Toward What Justice? brings together compelling ideas from a wide range of intellectual traditions in education to discuss corresponding and sometimes competing definitions of justice. Leading scholars articulate new ideas and challenge entrenched views of what justice means when considered from the perspectives of diverse communities. Their chapters, written boldly and pressing directly into the difficult and even strained questions of justice, reflect on the contingencies and incongruences at work when considering what justice wants and requires. At its heart, Toward What Justice? is a book about justice projects, and the incommensurable investments that social justice projects can make.
We Can't Breathe by
Call Number: E185 .A86 2018
Publication Date: 2018-10-16
In We Can't Breathe, Jabari Asim disrupts what Toni Morrison has exposed as the "Master Narrative" and replaces it with a story of black survival and persistence through art and community in the face of centuries of racism. In eight wide-ranging and penetrating essays, he explores such topics as the twisted legacy of jokes and falsehoods in black life; the importance of black fathers and community; the significance of black writers and stories; and the beauty and pain of the black body. What emerges is a rich portrait of a community and culture that has resisted, survived, and flourished despite centuries of racism, violence, and trauma.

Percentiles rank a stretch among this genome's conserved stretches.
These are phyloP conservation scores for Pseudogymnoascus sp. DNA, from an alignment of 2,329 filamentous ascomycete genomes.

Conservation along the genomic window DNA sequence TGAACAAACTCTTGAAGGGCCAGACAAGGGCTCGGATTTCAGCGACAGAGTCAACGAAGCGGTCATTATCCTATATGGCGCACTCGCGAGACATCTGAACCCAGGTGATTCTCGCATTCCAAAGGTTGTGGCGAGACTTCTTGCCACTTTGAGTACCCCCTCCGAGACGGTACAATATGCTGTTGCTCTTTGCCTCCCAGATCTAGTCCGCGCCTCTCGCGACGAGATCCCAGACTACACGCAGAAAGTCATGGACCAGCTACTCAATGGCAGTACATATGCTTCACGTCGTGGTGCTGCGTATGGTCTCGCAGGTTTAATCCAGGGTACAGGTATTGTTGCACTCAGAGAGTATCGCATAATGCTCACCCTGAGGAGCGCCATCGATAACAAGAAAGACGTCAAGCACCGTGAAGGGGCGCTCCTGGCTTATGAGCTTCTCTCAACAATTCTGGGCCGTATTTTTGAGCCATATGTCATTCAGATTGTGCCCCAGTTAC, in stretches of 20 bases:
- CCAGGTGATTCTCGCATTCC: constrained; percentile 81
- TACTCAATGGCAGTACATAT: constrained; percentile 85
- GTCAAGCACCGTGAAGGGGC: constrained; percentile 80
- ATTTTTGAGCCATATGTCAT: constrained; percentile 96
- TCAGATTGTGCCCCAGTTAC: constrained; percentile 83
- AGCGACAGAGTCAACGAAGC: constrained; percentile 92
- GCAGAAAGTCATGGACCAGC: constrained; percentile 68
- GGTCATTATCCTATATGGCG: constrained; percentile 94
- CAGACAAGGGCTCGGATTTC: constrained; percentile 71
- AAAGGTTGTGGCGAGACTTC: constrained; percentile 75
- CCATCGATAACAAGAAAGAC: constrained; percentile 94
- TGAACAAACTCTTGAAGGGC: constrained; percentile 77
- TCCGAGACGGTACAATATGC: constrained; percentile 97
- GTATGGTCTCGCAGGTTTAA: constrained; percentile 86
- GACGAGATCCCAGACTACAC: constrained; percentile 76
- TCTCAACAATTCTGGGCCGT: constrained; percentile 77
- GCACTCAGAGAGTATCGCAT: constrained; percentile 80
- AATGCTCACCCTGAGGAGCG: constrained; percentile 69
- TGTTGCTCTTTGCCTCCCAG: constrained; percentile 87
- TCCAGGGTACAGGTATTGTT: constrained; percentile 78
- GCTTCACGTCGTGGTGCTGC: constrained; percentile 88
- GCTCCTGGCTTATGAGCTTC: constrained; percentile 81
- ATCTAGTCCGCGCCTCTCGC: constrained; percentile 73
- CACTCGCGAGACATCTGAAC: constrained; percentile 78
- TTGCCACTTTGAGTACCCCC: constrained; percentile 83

Beyond Prisons: Rachel Herzing on Political Education
Rachel Herzing joins Beyond Prisons for a conversation on political education, transformation, and more. Rachel is the co-director of Center for Political Education, a resource for political organizations on the left, progressive social movements, the working class and people of color. She has been an organizer, activist, and advocate fighting the violence of policing and imprisonment for over 20 years.
Big Door Brigade
About Big Door Brigade: This website emerged when group of people based in and near Seattle, Washington who knew each other through organizing and activism on issues that include criminalization and imprisonment, anti-fascism, rural organizing, social services, anti-racism, queer and trans movement building, and more began meeting in June 2016 to reflect on the political moment and share useful readings. We shared a desire to see increased participation in left social movements and we spend time talking about how to remove barriers to participation, especially for people who are newly mobilizing now. We imagined ways that our movements become more welcoming, easier to participate in–a wide and welcoming entryway into movement work. We were dreaming of a big door. We met for about a year as a group, and then kept working together and separately in many organizations in our region and beyond. As part of and inspired by that group, Dean Spade created this website to lift up the significance of mutual aid as a strategy for survival and mobilization, and he continues to maintain it.
Research blog from Sara Ahmed, inaugural director of the Centre for Feminist Research (CFR) at Goldsmiths, independent feminist scholar and writer, author of Living a Feminist Life and On Being Included: Racism and Diversity in Institutional Life
Whose Security is it Anyway?
In response to pervasive institutional violence and increasing policing, surveillance, and targeting of queer and TGNB (trans and gender non-binary) youth of color, street-based youth, and youth experiencing homelessness, Project NIA created a toolkit to share strategies of resistance to the increased securitization of non-profit spaces. We hope our experiences, which are specific, activate organizations and the individuals working within them to reflect and take action, implementing both short- and long-term strategies to prevent, interrupt, and transform violence.